His body was accompanied by his weapons. In addition, several of his servants were sacrificed. They carried with them the various tools necessary to perform their daily tasks, according to the job with which they served the monarch, in order to continue serving him in the next world. At midnight the procession carrying the body of the Cazonci departed walking toward the “patio of the large guinea pigs” where his body was to be incinerated.

In the morning his ashes were gathered and put into a blanket upon which they placed a turquoise mask, gold ear plugs and bracelets, turquoise and shell necklaces, rich plumage around the head, silver shields, and a sword.

His bow and arrows were interred at the base of the temple of Curicaueri, in a tomb previously arranged with wine and food, arrows, clay jars, clay pots, etc. The large earthen jar in which they used to deposit the ashes of the Cazonci was placed on a bed of wood that faced to the east. This was followed by five days of mourning. The funerary rites were also applied to the other members of the community.

These were given offerings, all the objects considered necessary for the journey, those that allowed for continuation of the person’s vocation on earth, as well as those that conserved the deceased’s social position within the group.

The Colonial Period and the New Notion

The Meso-American religious tradition suffered severe culturaltransformations as a result of the Conquest and subsequent  evangelization. Alfredo López Austin called it the “birthing of indigenous Colonial religions” as the indigenous blended their customs and beliefs with the Christian ones sown in the New World by the conquerors. The newly arrived Spanish priests, who fundamentally emphasized an evangelical conquest, immediately attempted to destroy all the ancient beliefs and practices which were considered to be based on idolatry. Therefore, the gods of death were destroyed, but not the cult to the dead that joined the concepts and practices that both cultures revered.

Catholic funerary rites and customs, as well as the annual homage paid to the dead, were easily accepted by pre- Colombian people, since, in a sense, these coincided with the ancient customs.

It is believed that the Church established the commemoration to the dead on the 2nd of November because the Benedictine Saint Odilón, Abbey of Cluny, fixed upon that date, based on a vision, in order to dedicate it to the “Souls in Purgatory”. It was later approved and implemented by the Pontiffs.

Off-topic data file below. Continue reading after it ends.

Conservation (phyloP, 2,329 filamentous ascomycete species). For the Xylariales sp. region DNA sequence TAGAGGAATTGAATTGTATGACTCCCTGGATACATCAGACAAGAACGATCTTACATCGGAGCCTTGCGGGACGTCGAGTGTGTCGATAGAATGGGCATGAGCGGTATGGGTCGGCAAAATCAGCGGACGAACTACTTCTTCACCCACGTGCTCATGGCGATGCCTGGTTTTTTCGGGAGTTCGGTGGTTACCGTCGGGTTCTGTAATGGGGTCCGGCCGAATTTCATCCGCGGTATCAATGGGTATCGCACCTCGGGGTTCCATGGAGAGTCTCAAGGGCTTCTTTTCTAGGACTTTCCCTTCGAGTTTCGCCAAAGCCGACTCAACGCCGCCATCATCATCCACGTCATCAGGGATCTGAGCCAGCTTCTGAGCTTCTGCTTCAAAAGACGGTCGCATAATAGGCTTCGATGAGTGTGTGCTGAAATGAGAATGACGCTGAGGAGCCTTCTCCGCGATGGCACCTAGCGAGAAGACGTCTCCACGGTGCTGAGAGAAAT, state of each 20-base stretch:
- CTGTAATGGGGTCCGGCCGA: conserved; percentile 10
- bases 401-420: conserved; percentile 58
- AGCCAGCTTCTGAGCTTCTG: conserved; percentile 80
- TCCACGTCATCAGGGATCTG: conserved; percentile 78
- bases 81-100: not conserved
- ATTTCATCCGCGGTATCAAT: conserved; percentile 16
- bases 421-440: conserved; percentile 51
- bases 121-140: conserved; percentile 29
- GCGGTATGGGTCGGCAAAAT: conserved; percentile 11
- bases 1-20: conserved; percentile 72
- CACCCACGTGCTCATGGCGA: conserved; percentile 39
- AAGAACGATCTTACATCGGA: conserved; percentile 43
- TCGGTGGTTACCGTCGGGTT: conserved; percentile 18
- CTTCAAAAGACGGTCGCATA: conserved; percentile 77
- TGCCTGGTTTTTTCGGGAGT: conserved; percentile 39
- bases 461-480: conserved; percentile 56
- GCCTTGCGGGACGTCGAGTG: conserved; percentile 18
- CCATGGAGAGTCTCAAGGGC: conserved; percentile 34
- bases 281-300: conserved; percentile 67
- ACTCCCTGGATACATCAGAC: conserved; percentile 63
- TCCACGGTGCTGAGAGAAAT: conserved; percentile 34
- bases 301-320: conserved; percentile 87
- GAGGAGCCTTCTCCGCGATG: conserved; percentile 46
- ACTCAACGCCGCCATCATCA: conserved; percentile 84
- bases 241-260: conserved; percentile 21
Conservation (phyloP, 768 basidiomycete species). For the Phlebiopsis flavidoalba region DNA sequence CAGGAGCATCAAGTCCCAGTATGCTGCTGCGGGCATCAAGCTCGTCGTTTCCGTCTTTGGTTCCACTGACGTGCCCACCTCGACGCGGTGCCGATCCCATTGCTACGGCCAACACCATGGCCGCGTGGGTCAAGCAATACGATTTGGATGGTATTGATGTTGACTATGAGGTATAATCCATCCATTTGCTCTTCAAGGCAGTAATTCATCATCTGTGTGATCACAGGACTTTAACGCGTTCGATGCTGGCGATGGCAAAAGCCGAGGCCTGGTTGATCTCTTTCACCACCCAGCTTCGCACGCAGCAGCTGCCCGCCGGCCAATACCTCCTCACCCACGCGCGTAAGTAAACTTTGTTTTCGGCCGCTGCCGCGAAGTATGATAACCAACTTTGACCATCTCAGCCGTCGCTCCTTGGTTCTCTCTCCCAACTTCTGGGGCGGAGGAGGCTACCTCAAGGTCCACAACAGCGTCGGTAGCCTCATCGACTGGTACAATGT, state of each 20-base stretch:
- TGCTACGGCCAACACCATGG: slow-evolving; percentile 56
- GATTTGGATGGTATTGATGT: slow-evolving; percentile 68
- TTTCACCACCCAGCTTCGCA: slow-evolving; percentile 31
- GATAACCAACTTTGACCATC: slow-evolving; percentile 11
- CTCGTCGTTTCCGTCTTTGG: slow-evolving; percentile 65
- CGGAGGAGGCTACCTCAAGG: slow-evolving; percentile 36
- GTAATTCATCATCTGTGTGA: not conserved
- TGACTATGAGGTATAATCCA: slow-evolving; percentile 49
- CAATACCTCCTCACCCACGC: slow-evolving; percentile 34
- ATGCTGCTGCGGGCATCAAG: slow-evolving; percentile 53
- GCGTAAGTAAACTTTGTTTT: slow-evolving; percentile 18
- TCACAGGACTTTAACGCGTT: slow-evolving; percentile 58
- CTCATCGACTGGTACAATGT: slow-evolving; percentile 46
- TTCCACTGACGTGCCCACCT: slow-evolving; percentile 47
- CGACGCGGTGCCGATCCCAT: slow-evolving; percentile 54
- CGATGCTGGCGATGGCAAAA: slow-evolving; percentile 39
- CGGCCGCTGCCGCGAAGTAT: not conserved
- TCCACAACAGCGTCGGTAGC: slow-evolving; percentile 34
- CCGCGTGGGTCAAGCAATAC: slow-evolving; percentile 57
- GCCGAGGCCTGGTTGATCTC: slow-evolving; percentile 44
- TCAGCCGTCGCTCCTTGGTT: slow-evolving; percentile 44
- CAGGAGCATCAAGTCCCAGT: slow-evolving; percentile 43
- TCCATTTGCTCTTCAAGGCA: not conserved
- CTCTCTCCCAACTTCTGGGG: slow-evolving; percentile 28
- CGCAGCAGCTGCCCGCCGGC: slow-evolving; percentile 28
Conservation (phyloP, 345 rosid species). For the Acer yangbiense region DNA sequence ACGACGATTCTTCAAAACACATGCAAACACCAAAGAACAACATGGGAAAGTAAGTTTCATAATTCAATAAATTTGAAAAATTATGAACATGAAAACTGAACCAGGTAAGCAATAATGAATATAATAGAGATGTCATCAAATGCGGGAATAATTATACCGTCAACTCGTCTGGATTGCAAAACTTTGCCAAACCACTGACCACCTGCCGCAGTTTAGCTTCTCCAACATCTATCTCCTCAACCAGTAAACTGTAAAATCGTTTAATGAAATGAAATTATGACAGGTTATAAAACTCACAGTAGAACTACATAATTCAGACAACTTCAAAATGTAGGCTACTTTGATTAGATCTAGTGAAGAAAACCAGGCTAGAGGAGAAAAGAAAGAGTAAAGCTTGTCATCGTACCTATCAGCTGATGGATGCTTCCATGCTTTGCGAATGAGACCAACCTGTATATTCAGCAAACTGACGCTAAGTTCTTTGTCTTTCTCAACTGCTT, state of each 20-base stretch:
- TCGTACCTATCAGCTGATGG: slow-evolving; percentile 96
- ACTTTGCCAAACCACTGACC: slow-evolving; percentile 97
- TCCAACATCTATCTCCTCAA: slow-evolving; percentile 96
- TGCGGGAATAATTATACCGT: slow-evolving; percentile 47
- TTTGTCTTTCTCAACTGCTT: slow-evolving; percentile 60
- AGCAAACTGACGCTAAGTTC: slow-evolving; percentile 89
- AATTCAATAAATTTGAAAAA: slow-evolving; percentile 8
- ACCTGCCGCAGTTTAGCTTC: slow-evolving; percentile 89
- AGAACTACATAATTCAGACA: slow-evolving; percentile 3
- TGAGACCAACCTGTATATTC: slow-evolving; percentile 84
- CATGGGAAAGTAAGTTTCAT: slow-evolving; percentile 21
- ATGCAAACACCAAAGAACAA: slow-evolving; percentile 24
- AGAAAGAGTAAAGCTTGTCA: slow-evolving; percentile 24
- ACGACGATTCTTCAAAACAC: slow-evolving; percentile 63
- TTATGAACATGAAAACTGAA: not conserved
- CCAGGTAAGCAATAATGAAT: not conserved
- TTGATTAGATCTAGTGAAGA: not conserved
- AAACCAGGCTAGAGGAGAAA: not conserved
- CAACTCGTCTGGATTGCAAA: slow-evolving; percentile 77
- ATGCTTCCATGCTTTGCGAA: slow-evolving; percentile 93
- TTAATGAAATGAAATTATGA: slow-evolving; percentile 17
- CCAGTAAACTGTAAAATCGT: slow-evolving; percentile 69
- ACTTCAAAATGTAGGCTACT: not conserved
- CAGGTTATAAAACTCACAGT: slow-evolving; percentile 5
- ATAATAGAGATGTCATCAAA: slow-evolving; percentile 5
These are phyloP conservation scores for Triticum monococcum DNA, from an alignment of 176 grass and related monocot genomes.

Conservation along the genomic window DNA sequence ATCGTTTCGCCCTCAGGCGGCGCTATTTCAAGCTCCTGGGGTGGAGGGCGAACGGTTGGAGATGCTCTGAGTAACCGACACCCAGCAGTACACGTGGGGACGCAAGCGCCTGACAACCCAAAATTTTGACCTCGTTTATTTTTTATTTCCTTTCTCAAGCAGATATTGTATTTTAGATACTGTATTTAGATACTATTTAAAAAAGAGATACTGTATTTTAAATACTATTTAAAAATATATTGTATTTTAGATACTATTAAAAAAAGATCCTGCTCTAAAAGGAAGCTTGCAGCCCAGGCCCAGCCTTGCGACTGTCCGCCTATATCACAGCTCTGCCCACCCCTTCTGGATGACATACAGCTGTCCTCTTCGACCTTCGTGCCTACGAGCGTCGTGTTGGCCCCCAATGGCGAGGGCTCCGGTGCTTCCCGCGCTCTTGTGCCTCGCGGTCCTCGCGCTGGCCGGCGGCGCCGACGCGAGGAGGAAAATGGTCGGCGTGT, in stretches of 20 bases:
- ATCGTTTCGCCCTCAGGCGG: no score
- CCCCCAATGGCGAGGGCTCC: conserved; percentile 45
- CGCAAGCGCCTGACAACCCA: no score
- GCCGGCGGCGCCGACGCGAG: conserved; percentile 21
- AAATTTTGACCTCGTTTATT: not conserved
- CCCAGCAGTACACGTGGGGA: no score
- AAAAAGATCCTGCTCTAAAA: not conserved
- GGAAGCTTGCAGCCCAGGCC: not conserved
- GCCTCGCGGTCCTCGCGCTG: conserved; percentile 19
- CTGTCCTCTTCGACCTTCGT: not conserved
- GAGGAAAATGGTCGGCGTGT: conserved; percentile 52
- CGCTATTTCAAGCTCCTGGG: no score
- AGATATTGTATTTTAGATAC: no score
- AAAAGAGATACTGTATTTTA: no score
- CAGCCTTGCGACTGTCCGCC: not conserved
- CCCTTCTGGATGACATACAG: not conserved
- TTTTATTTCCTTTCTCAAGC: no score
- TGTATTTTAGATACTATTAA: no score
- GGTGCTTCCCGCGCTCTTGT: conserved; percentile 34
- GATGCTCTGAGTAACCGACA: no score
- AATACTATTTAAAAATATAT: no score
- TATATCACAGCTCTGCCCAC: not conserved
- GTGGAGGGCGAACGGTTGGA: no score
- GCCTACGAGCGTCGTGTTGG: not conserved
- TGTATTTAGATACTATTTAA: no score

The Catholic ritual to celebrate the dead has consisted, ever since the times of Saint Odilón, in the celebration of masses, suffrages, prayers of various types, responsories to the dead, alms, and Holy Communion, which combine to be the prayers with which the living can help the dead.

However, the Christian concepts of Heaven and Hell, the resurrection of the body and the immortality of the soul, penetrated the indigenous world more through art than through sermons. Theater, sculpture, paintings, and music were the most effective mediums used by the evangelicals to achieve their mission. Thus, we find iconographic examples that allude to these themes in the decoration of chapels and churches in indigenous communities. One oft represented concept in the early days of the Colonial period was that of Hell with its flames embracing and devouring the sinners. The idea was to teach a fear of God and to save the people from committing major sins.

The popular Spanish customs of giving offerings were incorporated into religious beliefs. The Spanish would adorn graves with flowers, and they would leave food offerings including a special bread known as “souls’ bread”. Tombs were illuminated with oil lamps and they said prayers as part of the religious aspect. Bread, fritters and other foods were prepared and then eaten upon conclusion of the celebration.

Thus, indigenous customs were interwoven with those of the Old World to form the Mexican tradition. Of these rituals, the most wide spread has been and continues to be the visit to the cemetery. Also, altars are put up in homes where people put water, candles, flowers, and food, according to what is produced in the region and also the favorite dishes of the deceased.